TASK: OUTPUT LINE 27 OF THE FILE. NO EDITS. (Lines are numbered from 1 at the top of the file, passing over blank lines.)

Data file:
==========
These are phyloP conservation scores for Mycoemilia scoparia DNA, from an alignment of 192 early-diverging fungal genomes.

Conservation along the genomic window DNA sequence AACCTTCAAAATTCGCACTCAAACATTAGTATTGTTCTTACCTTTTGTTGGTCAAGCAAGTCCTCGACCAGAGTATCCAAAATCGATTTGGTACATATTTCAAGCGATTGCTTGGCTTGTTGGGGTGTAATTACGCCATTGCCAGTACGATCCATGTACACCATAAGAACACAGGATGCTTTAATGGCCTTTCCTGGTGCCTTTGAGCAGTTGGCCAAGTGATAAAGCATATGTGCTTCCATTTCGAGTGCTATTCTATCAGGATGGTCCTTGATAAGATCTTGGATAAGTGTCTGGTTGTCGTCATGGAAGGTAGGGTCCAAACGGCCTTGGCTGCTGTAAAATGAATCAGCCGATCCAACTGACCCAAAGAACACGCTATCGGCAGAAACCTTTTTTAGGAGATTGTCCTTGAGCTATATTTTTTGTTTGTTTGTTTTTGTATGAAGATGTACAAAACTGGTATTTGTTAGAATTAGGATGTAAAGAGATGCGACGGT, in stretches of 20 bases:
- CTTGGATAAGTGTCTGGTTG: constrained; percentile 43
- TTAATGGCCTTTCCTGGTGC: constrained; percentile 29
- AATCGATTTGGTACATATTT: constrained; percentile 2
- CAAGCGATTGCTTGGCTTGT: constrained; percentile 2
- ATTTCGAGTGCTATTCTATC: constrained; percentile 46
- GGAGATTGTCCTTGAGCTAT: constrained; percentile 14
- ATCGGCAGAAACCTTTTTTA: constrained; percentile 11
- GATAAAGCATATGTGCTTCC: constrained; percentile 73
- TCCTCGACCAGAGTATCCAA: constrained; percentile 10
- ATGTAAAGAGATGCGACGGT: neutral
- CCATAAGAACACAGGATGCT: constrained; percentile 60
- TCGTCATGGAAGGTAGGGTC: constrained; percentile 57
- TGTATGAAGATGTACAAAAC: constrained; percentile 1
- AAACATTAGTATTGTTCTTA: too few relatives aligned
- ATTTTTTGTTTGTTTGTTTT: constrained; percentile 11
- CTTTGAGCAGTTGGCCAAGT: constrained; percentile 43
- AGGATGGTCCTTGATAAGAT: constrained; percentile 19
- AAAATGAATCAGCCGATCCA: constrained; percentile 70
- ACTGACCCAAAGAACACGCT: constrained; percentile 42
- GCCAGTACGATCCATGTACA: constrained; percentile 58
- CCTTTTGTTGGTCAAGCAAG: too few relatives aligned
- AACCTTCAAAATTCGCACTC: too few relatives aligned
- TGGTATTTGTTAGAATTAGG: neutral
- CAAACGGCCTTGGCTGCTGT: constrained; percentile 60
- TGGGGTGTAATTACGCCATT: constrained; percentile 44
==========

- TGGGGTGTAATTACGCCATT: constrained; percentile 44